John Freivalds, a veteran Twin Cities businessman, Latvian immigrant and recently named Minnesota’s first honorary counsul for Latvia, will recognize a long-held dream on Thursday when he is joined by the Latvian ambassador in opening a Latvian consulate office at a reception Thursday at the American Swedish Institute in Minneapolis.

The event also will include the Minnesota Trade Office, which is planning a trade mission to the country of about 2.5 million people on the Baltic Sea that also borders Russia. 

The duty of Freivalds, appointed by Latvia and authorized by the U.S. State Department, is to promote Latvia, its business and culture in Minnesota. A native of Latvia, Freivalds’ family fled the country when he was an infant as Soviet troops in 1944 invaded the the Baltic states as Germany retreated in World War II.

Frievalds, who graduated from the Georgetown University School of Diplomacy in 1966, 10 years after immigrating to the U.S., chose the commodity-trading business instead of foreign relations.

“I graduated from Georgetown in 1966 and thus received my first diplomatic posting 53 years after graduation,” according to prepared remarks he will deliver Thursday. “That must be some sort of record.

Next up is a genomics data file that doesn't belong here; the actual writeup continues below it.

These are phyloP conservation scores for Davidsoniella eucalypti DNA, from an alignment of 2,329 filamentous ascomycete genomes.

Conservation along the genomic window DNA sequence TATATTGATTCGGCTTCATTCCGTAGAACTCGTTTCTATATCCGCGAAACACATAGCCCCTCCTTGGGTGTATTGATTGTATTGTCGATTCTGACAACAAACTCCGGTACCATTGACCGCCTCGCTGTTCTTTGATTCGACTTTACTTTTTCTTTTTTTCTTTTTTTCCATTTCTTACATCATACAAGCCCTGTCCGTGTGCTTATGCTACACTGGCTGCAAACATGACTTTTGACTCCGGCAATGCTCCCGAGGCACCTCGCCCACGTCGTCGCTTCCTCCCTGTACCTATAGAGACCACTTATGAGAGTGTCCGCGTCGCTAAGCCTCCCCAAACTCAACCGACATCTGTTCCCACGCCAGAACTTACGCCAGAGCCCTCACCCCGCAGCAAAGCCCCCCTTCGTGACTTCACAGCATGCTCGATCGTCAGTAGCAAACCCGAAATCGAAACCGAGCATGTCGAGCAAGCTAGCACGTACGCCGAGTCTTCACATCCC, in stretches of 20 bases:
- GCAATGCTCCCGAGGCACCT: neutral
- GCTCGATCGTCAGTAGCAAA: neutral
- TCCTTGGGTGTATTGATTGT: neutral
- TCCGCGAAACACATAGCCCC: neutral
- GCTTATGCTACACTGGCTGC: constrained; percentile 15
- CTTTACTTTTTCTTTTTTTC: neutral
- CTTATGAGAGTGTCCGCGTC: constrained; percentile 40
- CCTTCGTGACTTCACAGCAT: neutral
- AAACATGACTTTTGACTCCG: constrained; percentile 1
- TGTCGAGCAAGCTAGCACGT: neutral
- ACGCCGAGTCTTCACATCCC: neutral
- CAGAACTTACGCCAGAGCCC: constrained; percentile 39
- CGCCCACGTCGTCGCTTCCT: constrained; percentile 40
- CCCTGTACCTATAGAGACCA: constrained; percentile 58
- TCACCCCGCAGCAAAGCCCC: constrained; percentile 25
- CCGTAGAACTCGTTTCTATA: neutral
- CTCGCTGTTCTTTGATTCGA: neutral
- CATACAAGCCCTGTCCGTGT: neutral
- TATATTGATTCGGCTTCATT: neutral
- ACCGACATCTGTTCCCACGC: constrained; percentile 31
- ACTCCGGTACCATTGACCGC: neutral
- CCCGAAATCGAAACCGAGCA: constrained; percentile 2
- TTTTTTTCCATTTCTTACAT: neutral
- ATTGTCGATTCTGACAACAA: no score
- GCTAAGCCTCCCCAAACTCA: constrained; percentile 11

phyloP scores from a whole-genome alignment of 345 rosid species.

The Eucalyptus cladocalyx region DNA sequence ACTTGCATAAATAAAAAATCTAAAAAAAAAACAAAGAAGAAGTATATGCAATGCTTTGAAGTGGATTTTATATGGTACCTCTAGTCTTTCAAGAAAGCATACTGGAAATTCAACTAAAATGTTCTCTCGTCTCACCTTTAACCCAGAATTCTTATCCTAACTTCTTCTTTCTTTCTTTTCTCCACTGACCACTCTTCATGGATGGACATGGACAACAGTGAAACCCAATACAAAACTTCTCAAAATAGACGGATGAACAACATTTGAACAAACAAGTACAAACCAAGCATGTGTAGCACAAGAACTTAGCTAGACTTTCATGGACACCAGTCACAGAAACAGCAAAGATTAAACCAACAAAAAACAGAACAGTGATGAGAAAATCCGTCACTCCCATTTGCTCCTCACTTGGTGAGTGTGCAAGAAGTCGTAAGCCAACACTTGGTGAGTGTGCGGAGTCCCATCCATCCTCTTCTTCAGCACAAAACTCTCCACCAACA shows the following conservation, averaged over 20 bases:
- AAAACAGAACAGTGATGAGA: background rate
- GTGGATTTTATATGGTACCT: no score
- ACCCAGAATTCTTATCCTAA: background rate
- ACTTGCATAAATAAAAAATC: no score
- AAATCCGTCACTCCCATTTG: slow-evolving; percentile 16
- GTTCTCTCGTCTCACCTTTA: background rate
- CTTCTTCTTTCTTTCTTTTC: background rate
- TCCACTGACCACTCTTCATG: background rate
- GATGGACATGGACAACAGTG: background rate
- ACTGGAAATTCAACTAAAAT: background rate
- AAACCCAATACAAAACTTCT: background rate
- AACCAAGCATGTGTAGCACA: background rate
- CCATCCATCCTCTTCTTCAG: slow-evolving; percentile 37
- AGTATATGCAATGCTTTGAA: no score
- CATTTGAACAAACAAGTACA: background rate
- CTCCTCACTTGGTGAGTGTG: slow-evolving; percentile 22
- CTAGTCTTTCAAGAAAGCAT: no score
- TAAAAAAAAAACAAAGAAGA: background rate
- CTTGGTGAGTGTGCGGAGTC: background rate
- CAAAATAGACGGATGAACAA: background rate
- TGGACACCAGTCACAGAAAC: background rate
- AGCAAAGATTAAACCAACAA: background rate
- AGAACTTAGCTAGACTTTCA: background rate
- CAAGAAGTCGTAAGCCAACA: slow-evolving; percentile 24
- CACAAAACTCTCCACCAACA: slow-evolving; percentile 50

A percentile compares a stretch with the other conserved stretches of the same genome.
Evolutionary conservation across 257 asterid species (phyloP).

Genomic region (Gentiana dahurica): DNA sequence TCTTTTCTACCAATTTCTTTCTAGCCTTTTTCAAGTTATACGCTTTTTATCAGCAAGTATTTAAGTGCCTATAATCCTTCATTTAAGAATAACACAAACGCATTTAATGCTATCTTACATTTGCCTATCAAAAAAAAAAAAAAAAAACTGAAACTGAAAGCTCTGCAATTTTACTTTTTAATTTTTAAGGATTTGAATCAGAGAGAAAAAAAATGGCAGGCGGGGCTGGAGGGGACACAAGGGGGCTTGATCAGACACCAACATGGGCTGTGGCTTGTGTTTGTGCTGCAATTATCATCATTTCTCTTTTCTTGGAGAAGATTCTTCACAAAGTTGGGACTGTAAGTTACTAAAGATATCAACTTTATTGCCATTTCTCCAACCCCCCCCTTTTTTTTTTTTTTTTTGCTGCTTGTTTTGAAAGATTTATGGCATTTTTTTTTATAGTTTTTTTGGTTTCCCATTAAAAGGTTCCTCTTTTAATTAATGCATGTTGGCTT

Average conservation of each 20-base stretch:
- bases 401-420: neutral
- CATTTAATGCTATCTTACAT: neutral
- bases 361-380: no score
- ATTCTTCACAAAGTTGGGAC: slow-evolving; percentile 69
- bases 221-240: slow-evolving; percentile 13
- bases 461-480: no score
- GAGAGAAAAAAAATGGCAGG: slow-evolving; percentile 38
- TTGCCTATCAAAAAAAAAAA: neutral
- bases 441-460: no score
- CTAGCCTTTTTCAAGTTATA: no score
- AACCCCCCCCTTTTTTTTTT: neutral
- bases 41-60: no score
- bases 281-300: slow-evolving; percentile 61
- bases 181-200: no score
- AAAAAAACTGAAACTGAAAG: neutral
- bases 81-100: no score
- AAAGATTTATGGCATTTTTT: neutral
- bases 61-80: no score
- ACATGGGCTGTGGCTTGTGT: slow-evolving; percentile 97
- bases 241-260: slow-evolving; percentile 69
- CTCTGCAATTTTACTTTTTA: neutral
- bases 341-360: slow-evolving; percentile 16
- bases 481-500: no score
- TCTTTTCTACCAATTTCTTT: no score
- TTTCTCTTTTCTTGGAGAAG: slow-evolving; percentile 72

“I was born in Latvia on the same farm and in the same room as my father and grandfather. I became a refugee from communism and live in a displaced person camp in Salzburg Austria for years.

“For thirty years I worked in the commodity trading business and traveled to some 55 countries which are many of today's' hotspots: Iran, Cuba, Russia, Kazakhstan, Israel, Venezuela. I took my first trip back to Latvia in 1989 as member of a trade mission organized by American-Latvian businessmen. I took the first proposal from the Radisson Hotel group to Latvia which now has three hotels in [the capital city of] Riga.”

Latvia has been a democracy since the collapse of the former Soviet Union and also is a member of the U.S.-aligned North Atlantic Treaty Organization. 3M also has a Latvian facility.

“Latvia abounds with entrepreneurs in a lot of different areas from software to medtech to wood products, chocolates, sprats, and now even vodka as the famous Stolichnaya brand,” Freivalds said. “Once Russian, it is now distilled in Latvia. One of my jobs is to connect these people to Minnesota companies.”

More information:

Older Post

UnitedHealthcare expands housing for homeless people

Newer Post

Tech Dump expands in St. Paul